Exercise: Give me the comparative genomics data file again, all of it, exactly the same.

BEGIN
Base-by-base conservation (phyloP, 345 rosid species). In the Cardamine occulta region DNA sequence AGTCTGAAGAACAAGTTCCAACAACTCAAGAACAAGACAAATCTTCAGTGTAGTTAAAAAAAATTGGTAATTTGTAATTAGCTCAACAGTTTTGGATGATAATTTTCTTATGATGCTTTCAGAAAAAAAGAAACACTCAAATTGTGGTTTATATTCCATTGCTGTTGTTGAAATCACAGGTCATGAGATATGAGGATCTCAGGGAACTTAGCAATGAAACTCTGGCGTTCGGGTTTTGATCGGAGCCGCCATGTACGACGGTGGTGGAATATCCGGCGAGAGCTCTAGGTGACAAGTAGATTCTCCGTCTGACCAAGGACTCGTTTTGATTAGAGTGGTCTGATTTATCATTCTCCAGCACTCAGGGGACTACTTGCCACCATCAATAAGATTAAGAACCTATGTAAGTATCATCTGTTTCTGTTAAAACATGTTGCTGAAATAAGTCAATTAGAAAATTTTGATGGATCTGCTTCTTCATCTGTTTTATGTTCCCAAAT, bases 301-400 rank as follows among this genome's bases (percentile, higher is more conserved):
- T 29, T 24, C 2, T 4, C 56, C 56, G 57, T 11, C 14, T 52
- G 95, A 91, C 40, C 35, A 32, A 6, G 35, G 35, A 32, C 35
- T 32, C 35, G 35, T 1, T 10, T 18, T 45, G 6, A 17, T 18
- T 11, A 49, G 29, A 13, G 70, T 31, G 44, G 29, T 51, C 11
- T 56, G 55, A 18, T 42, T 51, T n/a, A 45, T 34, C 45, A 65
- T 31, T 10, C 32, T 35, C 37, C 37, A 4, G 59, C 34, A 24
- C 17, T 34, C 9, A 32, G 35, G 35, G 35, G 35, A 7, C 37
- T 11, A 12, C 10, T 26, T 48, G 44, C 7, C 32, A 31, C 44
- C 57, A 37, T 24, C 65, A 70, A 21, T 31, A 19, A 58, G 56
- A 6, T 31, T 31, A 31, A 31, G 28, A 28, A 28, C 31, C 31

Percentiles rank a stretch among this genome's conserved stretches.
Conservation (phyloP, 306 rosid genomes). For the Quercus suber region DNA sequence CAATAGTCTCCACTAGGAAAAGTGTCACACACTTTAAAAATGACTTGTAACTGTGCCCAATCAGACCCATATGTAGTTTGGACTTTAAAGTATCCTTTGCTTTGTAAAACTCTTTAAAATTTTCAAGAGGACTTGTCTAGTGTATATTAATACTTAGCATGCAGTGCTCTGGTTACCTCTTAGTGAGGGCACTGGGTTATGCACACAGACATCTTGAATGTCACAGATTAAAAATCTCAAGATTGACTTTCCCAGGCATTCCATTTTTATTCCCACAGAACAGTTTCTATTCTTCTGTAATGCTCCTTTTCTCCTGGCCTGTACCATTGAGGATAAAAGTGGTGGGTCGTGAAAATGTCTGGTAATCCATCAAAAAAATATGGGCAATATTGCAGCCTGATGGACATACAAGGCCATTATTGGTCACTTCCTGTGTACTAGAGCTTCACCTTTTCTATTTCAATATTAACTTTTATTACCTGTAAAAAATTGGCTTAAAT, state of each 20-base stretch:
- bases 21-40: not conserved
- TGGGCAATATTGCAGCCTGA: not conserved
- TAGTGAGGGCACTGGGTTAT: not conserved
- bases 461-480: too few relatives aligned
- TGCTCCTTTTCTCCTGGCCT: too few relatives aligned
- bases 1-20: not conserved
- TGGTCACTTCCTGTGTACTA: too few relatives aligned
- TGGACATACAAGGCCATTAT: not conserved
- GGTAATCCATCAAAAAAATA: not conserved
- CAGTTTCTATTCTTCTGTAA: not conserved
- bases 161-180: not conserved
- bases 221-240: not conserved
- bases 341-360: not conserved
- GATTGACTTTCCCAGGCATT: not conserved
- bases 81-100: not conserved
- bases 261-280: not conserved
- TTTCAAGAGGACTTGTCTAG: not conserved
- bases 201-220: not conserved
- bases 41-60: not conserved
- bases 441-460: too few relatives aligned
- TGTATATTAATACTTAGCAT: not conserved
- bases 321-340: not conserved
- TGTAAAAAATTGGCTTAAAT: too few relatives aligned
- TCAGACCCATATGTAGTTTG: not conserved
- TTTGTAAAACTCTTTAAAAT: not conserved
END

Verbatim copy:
Base-by-base conservation (phyloP, 345 rosid species). In the Cardamine occulta region DNA sequence AGTCTGAAGAACAAGTTCCAACAACTCAAGAACAAGACAAATCTTCAGTGTAGTTAAAAAAAATTGGTAATTTGTAATTAGCTCAACAGTTTTGGATGATAATTTTCTTATGATGCTTTCAGAAAAAAAGAAACACTCAAATTGTGGTTTATATTCCATTGCTGTTGTTGAAATCACAGGTCATGAGATATGAGGATCTCAGGGAACTTAGCAATGAAACTCTGGCGTTCGGGTTTTGATCGGAGCCGCCATGTACGACGGTGGTGGAATATCCGGCGAGAGCTCTAGGTGACAAGTAGATTCTCCGTCTGACCAAGGACTCGTTTTGATTAGAGTGGTCTGATTTATCATTCTCCAGCACTCAGGGGACTACTTGCCACCATCAATAAGATTAAGAACCTATGTAAGTATCATCTGTTTCTGTTAAAACATGTTGCTGAAATAAGTCAATTAGAAAATTTTGATGGATCTGCTTCTTCATCTGTTTTATGTTCCCAAAT, bases 301-400 rank as follows among this genome's bases (percentile, higher is more conserved):
- T 29, T 24, C 2, T 4, C 56, C 56, G 57, T 11, C 14, T 52
- G 95, A 91, C 40, C 35, A 32, A 6, G 35, G 35, A 32, C 35
- T 32, C 35, G 35, T 1, T 10, T 18, T 45, G 6, A 17, T 18
- T 11, A 49, G 29, A 13, G 70, T 31, G 44, G 29, T 51, C 11
- T 56, G 55, A 18, T 42, T 51, T n/a, A 45, T 34, C 45, A 65
- T 31, T 10, C 32, T 35, C 37, C 37, A 4, G 59, C 34, A 24
- C 17, T 34, C 9, A 32, G 35, G 35, G 35, G 35, A 7, C 37
- T 11, A 12, C 10, T 26, T 48, G 44, C 7, C 32, A 31, C 44
- C 57, A 37, T 24, C 65, A 70, A 21, T 31, A 19, A 58, G 56
- A 6, T 31, T 31, A 31, A 31, G 28, A 28, A 28, C 31, C 31

Percentiles rank a stretch among this genome's conserved stretches.
Conservation (phyloP, 306 rosid genomes). For the Quercus suber region DNA sequence CAATAGTCTCCACTAGGAAAAGTGTCACACACTTTAAAAATGACTTGTAACTGTGCCCAATCAGACCCATATGTAGTTTGGACTTTAAAGTATCCTTTGCTTTGTAAAACTCTTTAAAATTTTCAAGAGGACTTGTCTAGTGTATATTAATACTTAGCATGCAGTGCTCTGGTTACCTCTTAGTGAGGGCACTGGGTTATGCACACAGACATCTTGAATGTCACAGATTAAAAATCTCAAGATTGACTTTCCCAGGCATTCCATTTTTATTCCCACAGAACAGTTTCTATTCTTCTGTAATGCTCCTTTTCTCCTGGCCTGTACCATTGAGGATAAAAGTGGTGGGTCGTGAAAATGTCTGGTAATCCATCAAAAAAATATGGGCAATATTGCAGCCTGATGGACATACAAGGCCATTATTGGTCACTTCCTGTGTACTAGAGCTTCACCTTTTCTATTTCAATATTAACTTTTATTACCTGTAAAAAATTGGCTTAAAT, state of each 20-base stretch:
- bases 21-40: not conserved
- TGGGCAATATTGCAGCCTGA: not conserved
- TAGTGAGGGCACTGGGTTAT: not conserved
- bases 461-480: too few relatives aligned
- TGCTCCTTTTCTCCTGGCCT: too few relatives aligned
- bases 1-20: not conserved
- TGGTCACTTCCTGTGTACTA: too few relatives aligned
- TGGACATACAAGGCCATTAT: not conserved
- GGTAATCCATCAAAAAAATA: not conserved
- CAGTTTCTATTCTTCTGTAA: not conserved
- bases 161-180: not conserved
- bases 221-240: not conserved
- bases 341-360: not conserved
- GATTGACTTTCCCAGGCATT: not conserved
- bases 81-100: not conserved
- bases 261-280: not conserved
- TTTCAAGAGGACTTGTCTAG: not conserved
- bases 201-220: not conserved
- bases 41-60: not conserved
- bases 441-460: too few relatives aligned
- TGTATATTAATACTTAGCAT: not conserved
- bases 321-340: not conserved
- TGTAAAAAATTGGCTTAAAT: too few relatives aligned
- TCAGACCCATATGTAGTTTG: not conserved
- TTTGTAAAACTCTTTAAAAT: not conserved